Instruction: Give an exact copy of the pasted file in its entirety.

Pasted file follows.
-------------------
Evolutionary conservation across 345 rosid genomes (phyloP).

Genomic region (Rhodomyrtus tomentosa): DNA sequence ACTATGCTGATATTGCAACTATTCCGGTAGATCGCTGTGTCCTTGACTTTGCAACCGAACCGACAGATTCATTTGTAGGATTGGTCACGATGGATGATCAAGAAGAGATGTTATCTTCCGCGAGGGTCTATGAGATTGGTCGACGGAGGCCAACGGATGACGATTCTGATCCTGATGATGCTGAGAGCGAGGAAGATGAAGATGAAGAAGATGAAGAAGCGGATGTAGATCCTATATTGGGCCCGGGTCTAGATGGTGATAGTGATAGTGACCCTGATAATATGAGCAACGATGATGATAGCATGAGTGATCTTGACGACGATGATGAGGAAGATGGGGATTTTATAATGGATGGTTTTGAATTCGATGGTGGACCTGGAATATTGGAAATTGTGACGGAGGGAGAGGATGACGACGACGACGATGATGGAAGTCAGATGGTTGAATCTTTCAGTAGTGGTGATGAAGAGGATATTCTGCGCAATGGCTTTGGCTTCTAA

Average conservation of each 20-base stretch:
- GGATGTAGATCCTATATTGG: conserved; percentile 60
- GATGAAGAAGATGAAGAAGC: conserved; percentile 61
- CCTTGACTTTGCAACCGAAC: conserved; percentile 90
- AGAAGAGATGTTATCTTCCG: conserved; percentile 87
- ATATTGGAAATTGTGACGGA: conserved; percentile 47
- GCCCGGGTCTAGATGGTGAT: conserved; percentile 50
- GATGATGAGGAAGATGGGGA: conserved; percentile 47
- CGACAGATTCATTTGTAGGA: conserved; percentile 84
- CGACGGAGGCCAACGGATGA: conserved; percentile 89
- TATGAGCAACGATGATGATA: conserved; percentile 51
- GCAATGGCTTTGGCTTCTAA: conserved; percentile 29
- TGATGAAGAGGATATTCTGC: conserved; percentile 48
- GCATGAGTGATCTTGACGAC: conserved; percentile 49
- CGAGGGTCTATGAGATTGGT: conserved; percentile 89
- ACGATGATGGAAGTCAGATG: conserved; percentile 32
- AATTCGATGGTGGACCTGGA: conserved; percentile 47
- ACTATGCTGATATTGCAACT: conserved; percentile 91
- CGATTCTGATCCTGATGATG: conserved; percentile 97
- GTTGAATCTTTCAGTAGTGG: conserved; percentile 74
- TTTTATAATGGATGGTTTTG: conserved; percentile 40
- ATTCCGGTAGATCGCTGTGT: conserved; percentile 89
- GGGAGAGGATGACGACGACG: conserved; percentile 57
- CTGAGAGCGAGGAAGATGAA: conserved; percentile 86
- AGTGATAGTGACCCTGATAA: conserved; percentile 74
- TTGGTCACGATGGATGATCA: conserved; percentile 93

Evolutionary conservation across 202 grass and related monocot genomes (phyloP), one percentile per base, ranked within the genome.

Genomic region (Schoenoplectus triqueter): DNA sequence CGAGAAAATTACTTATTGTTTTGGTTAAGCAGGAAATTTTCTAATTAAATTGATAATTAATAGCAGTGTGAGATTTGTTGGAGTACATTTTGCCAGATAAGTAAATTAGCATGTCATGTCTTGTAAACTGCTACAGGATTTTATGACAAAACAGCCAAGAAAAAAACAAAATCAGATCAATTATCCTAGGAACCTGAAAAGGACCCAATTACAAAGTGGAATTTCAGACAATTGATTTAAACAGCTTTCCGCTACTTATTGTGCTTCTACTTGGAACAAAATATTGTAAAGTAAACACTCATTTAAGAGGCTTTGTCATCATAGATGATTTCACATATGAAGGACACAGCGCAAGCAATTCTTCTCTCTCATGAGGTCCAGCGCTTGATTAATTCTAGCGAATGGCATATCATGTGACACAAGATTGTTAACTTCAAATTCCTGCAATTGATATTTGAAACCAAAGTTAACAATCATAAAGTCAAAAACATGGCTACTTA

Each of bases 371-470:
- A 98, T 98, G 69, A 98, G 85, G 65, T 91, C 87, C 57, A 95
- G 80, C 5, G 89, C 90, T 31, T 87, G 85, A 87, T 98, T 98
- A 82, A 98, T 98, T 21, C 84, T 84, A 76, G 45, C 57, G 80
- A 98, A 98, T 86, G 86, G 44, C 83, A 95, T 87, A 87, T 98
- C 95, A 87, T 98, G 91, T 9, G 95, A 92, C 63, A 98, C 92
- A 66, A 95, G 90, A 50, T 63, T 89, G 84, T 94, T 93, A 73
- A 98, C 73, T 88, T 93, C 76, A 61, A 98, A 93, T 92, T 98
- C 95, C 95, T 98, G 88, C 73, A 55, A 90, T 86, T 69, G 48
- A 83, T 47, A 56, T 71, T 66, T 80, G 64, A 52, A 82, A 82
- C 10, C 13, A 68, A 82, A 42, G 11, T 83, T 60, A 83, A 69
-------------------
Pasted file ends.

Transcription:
Evolutionary conservation across 345 rosid genomes (phyloP).

Genomic region (Rhodomyrtus tomentosa): DNA sequence ACTATGCTGATATTGCAACTATTCCGGTAGATCGCTGTGTCCTTGACTTTGCAACCGAACCGACAGATTCATTTGTAGGATTGGTCACGATGGATGATCAAGAAGAGATGTTATCTTCCGCGAGGGTCTATGAGATTGGTCGACGGAGGCCAACGGATGACGATTCTGATCCTGATGATGCTGAGAGCGAGGAAGATGAAGATGAAGAAGATGAAGAAGCGGATGTAGATCCTATATTGGGCCCGGGTCTAGATGGTGATAGTGATAGTGACCCTGATAATATGAGCAACGATGATGATAGCATGAGTGATCTTGACGACGATGATGAGGAAGATGGGGATTTTATAATGGATGGTTTTGAATTCGATGGTGGACCTGGAATATTGGAAATTGTGACGGAGGGAGAGGATGACGACGACGACGATGATGGAAGTCAGATGGTTGAATCTTTCAGTAGTGGTGATGAAGAGGATATTCTGCGCAATGGCTTTGGCTTCTAA

Average conservation of each 20-base stretch:
- GGATGTAGATCCTATATTGG: conserved; percentile 60
- GATGAAGAAGATGAAGAAGC: conserved; percentile 61
- CCTTGACTTTGCAACCGAAC: conserved; percentile 90
- AGAAGAGATGTTATCTTCCG: conserved; percentile 87
- ATATTGGAAATTGTGACGGA: conserved; percentile 47
- GCCCGGGTCTAGATGGTGAT: conserved; percentile 50
- GATGATGAGGAAGATGGGGA: conserved; percentile 47
- CGACAGATTCATTTGTAGGA: conserved; percentile 84
- CGACGGAGGCCAACGGATGA: conserved; percentile 89
- TATGAGCAACGATGATGATA: conserved; percentile 51
- GCAATGGCTTTGGCTTCTAA: conserved; percentile 29
- TGATGAAGAGGATATTCTGC: conserved; percentile 48
- GCATGAGTGATCTTGACGAC: conserved; percentile 49
- CGAGGGTCTATGAGATTGGT: conserved; percentile 89
- ACGATGATGGAAGTCAGATG: conserved; percentile 32
- AATTCGATGGTGGACCTGGA: conserved; percentile 47
- ACTATGCTGATATTGCAACT: conserved; percentile 91
- CGATTCTGATCCTGATGATG: conserved; percentile 97
- GTTGAATCTTTCAGTAGTGG: conserved; percentile 74
- TTTTATAATGGATGGTTTTG: conserved; percentile 40
- ATTCCGGTAGATCGCTGTGT: conserved; percentile 89
- GGGAGAGGATGACGACGACG: conserved; percentile 57
- CTGAGAGCGAGGAAGATGAA: conserved; percentile 86
- AGTGATAGTGACCCTGATAA: conserved; percentile 74
- TTGGTCACGATGGATGATCA: conserved; percentile 93

Evolutionary conservation across 202 grass and related monocot genomes (phyloP), one percentile per base, ranked within the genome.

Genomic region (Schoenoplectus triqueter): DNA sequence CGAGAAAATTACTTATTGTTTTGGTTAAGCAGGAAATTTTCTAATTAAATTGATAATTAATAGCAGTGTGAGATTTGTTGGAGTACATTTTGCCAGATAAGTAAATTAGCATGTCATGTCTTGTAAACTGCTACAGGATTTTATGACAAAACAGCCAAGAAAAAAACAAAATCAGATCAATTATCCTAGGAACCTGAAAAGGACCCAATTACAAAGTGGAATTTCAGACAATTGATTTAAACAGCTTTCCGCTACTTATTGTGCTTCTACTTGGAACAAAATATTGTAAAGTAAACACTCATTTAAGAGGCTTTGTCATCATAGATGATTTCACATATGAAGGACACAGCGCAAGCAATTCTTCTCTCTCATGAGGTCCAGCGCTTGATTAATTCTAGCGAATGGCATATCATGTGACACAAGATTGTTAACTTCAAATTCCTGCAATTGATATTTGAAACCAAAGTTAACAATCATAAAGTCAAAAACATGGCTACTTA

Each of bases 371-470:
- A 98, T 98, G 69, A 98, G 85, G 65, T 91, C 87, C 57, A 95
- G 80, C 5, G 89, C 90, T 31, T 87, G 85, A 87, T 98, T 98
- A 82, A 98, T 98, T 21, C 84, T 84, A 76, G 45, C 57, G 80
- A 98, A 98, T 86, G 86, G 44, C 83, A 95, T 87, A 87, T 98
- C 95, A 87, T 98, G 91, T 9, G 95, A 92, C 63, A 98, C 92
- A 66, A 95, G 90, A 50, T 63, T 89, G 84, T 94, T 93, A 73
- A 98, C 73, T 88, T 93, C 76, A 61, A 98, A 93, T 92, T 98
- C 95, C 95, T 98, G 88, C 73, A 55, A 90, T 86, T 69, G 48
- A 83, T 47, A 56, T 71, T 66, T 80, G 64, A 52, A 82, A 82
- C 10, C 13, A 68, A 82, A 42, G 11, T 83, T 60, A 83, A 69